Panasonic Lumix GF6 Ken McMahon, August 2013

Panasonic Lumix GF6 vs Olympus EP5 vs Fujifilm XM1 quality JPEG

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To compare real-life performance I shot this scene with the Panasonic Lumix GF6, the Olympus PEN E-P5, and the Fujifilm X-M1 within a few moments of each other using their best quality JPEG settings; RAW results will follow on the next page.

To eliminate quality differences due to lens factors I used the Panasonic Lumix G Vario 14-42mm f3.5-5.6 II on both the Lumix GF6 and the PEN E-P5. The X-M1 was fitted with the new Fujinon 16-50mm f3.5-5.6 OIS kit lens

For the Lumix GF6 and PEN E-P5 the lens was set to its 14mm (28mm equivalent) wide angle setting. At its wide angle setting, the 16-50mm Fujinon lens has an equivalent focal length of 24mm and the X-M1 sensor has a 3:2 aspect ratio compared with 4:3 on the Micro Four Thirds models. I zoomed in marginally with the X-M1 to produce an equivalent vertical field of view.

All three cameras were set to Aperture Priority exposure mode with the senstivity set manually to the base ISO sensitivity setting.

  Panasonic Lumix GF6 results
1 Panasonic Lumix GF6 Quality JPEG
2 Panasonic Lumix GF6 Quality RAW
3 Panasonic Lumix GF6 Noise JPEG
4 Panasonic Lumix GF6 Noise RAW
5 Panasonic Lumix GF6 Sample images

The image above was taken with the Panasonic Lumix GF6. The GF6 was mounted on a tripod and the stabilisation was turned off. Aperture priority mode was selected with the aperture set to f5.6, which produces the best result from the Lumix kit lens. With the sensitivity set to 160 ISO the camera metered an exposure of 1/1000 at f5.6. At its base 200 ISO sensitivity setting the PEN E-P5 metered an exposure of 1/1250 and, also at 200 ISO, the Fujifilm X-M1 selected 1/900 at f5.6.

The cameras were left on their default settings for this test. On the GF6, the Photo Style was set to Standard, White balance was set to Auto and i.Dynamic and i.Resolution were turned off. The PEN E-P5's Picture mode was set to Standard, White balance was set to Automatic, Keep Warm Colour was turned on and Gradation was set to Normal. On the Fujifilm X-M1, Film Simulation was set to Standard, White balance was set to Auto, Dynamic Range was set to Auto, Noise reduction, Highlight tone, Shadow tone, Colour, and Sharpness were all set to 0. The Lumix GF6 JPEG file measured 8.52Mb and, as usual, the crops are taken from the areas marked by the red rectangles.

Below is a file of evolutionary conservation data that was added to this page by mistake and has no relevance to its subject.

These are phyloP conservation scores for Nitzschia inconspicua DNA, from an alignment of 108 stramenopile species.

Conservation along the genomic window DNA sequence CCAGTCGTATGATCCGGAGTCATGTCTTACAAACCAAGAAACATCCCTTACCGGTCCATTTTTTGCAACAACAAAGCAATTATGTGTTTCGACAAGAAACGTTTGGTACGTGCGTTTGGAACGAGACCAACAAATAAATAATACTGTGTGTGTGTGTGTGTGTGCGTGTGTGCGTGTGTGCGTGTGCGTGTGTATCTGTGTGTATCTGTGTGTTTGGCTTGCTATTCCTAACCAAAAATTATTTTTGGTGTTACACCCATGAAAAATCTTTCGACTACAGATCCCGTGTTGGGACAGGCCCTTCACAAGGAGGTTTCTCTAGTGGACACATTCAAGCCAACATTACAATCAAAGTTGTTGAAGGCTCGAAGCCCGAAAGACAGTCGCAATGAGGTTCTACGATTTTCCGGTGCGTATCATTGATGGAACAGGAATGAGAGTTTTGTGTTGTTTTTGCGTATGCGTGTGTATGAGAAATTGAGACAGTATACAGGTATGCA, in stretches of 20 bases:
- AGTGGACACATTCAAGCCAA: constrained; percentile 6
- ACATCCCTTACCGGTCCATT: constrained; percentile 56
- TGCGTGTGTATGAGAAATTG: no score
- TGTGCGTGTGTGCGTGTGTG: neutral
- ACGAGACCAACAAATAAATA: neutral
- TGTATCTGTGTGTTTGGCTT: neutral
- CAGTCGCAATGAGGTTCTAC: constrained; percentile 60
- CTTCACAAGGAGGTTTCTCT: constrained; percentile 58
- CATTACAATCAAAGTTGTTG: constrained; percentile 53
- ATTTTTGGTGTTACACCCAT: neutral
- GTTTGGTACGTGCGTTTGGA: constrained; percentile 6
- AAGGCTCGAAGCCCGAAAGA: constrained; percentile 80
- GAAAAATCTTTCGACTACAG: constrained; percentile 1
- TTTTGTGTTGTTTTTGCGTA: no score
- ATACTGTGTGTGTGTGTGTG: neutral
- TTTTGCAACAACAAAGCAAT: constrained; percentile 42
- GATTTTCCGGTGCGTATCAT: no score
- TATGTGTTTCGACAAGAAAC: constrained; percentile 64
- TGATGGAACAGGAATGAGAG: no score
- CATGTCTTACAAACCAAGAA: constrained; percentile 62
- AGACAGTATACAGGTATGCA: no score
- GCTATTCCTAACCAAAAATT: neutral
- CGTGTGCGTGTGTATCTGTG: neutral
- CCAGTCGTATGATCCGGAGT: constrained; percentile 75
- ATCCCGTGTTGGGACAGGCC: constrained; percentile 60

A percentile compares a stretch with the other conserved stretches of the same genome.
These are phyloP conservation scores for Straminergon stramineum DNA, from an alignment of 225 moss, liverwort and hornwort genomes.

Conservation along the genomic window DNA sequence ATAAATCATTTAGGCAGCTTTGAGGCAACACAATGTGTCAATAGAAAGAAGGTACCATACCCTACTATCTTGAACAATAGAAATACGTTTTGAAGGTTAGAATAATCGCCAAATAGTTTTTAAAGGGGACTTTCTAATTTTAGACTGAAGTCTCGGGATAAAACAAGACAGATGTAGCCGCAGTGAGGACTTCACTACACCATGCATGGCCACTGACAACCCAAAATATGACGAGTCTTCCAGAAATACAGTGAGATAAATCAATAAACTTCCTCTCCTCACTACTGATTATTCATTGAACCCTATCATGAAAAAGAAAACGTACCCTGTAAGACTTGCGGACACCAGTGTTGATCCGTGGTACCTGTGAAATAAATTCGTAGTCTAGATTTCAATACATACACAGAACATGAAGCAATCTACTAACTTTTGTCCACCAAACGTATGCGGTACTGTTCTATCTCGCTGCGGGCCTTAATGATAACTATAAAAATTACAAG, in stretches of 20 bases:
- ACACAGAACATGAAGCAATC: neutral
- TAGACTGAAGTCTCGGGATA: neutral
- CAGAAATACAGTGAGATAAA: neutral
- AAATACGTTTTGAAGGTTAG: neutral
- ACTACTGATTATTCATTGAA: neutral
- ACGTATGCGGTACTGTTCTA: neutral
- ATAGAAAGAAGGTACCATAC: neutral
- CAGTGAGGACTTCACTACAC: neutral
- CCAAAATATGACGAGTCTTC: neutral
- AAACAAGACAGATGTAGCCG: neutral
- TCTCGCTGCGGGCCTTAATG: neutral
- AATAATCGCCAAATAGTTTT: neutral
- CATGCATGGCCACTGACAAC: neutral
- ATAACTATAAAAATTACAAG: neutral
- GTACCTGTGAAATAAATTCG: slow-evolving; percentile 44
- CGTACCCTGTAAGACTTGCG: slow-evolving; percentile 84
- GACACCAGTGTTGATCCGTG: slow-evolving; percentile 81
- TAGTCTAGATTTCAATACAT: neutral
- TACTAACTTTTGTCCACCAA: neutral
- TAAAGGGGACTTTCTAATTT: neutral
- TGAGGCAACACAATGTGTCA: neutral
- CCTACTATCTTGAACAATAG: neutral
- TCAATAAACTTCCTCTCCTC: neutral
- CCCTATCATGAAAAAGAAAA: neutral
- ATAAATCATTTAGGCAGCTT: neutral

Overall, the crops from the Lumix GF6 are sharp and detailed, though not as punchy as you might expect from a consumer camera. Panasonic is aiming the GF6 at photographers who are mostly likely to shoot JPEGs using the default settings, so this is what they're going to see. In the first crop the stonework in the chapel is a little soft as is the grassy hill in front of it. And you can't make out the individual tiles on the roofs of the buildings in the foreground of the second crop. The lighthouse is a little indistinct, but that's due to the atmospheric haze more than anything else.

The window frames in the foreground of the lighthouse crop are sharp as are the balcony dividers in the fourth crop. But comparing the Lumix GF6 crops with those from the Olympus PEN E-P5, you can't help but notice the slight softness. I reckon the detail is there in the GF6 crops, but the in-camera JPEG processing isn't making the most of it. You'll need to be pixel-peeping at 100 percent to spot the difference though, and those who want the option can get a punchier result by increasing the sharpness and contrast on the GF6. Alternatively, RAW processing would offer the potential to tease more detail out of the GF6's sensor. Check my RAW results page to see how much of this difference is due to the different processing approaches of the two Micro Four Thirds models.

The Fujifilm X-M1's bigger sensor, in my view, produces slightly better, more detailed crops than both the Lumix GF6 and PEN E-P5. As well as it's larger size,the X-M1's sensor architecture is, of course, radically different, with a less regular colour filter array than the Bayer type used in the GF6, E-P5 and virtually every other digital camera. This does away with need for a low-pass filter and, as we've seen from previous X range models using this sensor, the results are impressive.

You can see how these differences are reflected in my Lumix GF6 RAW quality results on the next page. Alternatively you can see how these models compare at higher sensitivities in my Lumix GF6 Noise results.


Panasonic Lumix GF6
Olympus PEN E-P5
Fujifilm X-M1
f5.6, 160 ISO
f5.6, 200 ISO
f5.6, 200 ISO
f5.6, 160 ISO
f5.6, 200 ISO
f5.6, 200 ISO
f5.6, 160 ISO
f5.6, 200 ISO
f5.6, 200 ISO
f5.6, 160 ISO
f5.6, 200 ISO
f5.6, 200 ISO

Panasonic Lumix GF6 results : Quality / RAW quality / Noise / RAW Noise

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